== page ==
The book, showcasing the very finest examples of a body of some 200 inscribed Latin texts altogether from the Reading area, is the result of several years of fieldwork (about which Prof. Kruschwitz has occasionally blogged on his blog ‘The Petrified Muse’) – and if you wish to follow his walking routes, there is even a handy map that shows you the location of the various pieces that are covered in the book on Google Maps!

For anyone in and around Reading: Prof. Kruschwitz will be signing copies of his book at Reading’s branch of Waterstones next Saturday (12 September, 3-4pm) as part of Reading’s activities during the 2015 Heritage Open Days (further information can be found here).

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Susan Utting wins 2nd prize in McLellan poetry competition

Susan Utting (640x480)Two Rivers Press would like to congratulate Susan Utting.

Susan’s “Self-Portrait as a Ticked Box” took 2nd prize in the McLellan poetry competition.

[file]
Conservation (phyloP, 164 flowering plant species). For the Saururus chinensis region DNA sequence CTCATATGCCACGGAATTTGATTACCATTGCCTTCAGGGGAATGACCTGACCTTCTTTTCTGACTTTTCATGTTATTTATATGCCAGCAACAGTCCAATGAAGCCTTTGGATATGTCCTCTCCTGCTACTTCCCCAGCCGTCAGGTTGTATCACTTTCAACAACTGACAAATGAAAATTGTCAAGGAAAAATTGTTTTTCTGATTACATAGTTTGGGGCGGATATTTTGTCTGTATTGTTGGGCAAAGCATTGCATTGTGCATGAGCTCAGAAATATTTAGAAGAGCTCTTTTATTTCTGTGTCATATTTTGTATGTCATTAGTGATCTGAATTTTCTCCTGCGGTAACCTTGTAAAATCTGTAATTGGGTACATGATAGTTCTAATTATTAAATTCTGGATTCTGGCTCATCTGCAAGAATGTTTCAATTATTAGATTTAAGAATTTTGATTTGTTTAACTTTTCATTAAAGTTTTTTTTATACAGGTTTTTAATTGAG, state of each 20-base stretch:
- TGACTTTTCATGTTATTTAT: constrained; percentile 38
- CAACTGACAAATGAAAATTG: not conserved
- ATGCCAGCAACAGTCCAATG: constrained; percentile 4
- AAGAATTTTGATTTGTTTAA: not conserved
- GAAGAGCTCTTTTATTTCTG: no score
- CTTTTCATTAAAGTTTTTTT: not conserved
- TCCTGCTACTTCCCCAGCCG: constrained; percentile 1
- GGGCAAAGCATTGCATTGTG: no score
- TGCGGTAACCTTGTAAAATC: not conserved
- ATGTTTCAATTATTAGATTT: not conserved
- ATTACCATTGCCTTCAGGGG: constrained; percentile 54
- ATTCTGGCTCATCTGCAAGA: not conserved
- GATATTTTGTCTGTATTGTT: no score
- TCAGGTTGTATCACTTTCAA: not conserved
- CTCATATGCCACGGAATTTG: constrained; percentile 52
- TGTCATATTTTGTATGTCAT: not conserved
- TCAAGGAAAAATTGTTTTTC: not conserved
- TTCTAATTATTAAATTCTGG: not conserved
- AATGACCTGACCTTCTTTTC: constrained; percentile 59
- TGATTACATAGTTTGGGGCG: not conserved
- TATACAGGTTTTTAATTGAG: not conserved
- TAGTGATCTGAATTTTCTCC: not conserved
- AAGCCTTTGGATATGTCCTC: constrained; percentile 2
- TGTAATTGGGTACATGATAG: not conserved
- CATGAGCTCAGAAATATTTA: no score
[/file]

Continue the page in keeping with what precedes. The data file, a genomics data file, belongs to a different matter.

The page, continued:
Self-Portrait as a Ticked Box

I would paint myself green for the luck of the Irish, purple
my mouth for a Bow bell’s chime, one arm banded black
for the death of a king, dress in red for the wake of my sister.

For the stones on a South coast beach I’d wear rubber shoes,
for my sea-worthy father a hat made of canvas, cut from a jib.
I’d be sitting up straight, for uncle Joe’s Friday night dinners.

At my back I’d sketch bulbfields for Freda and Eddie,
their glasshouses still on the Great Ouse’s banks, no floods
but a windmill with still sturdy sails for my grandfathers.

For my foremothers I would put fat Russian dolls, full of dear
little girls, on collapsible tables, with linen and crochet hooks,
cooking pots, stained with pearl-barley, and chicken-bone soup.

I’d be dancing a jig, a mazurka, an old-fashioned waltz, would spin
on blocked toes, paint my feet bloody. I’d be carried away on a longboat,
a horse-drawn cart, hay wain, or curled in a home-crafted coracle.

I would sign myself small, with a borrowed name, in fine rain
from the North, touched with good fortune’s red from the far,
Far East, shot with silk, spun out in the West. But here, I must

write myself clear, flat as a Midlands vowel, glottal-stopped, tick
as I’m asked, I must paint myself funeral, statistical, invisible, other.


Simon Armitage was the competition’s judge.  Susan says delightedly “Simon is, and always has been, one of my poetry heroes.”    Nice to be recognized by one of your heroes.  Well done, Susan!

Posted in 2015 News Archive, News, Susan Utting (poet) | Comments Off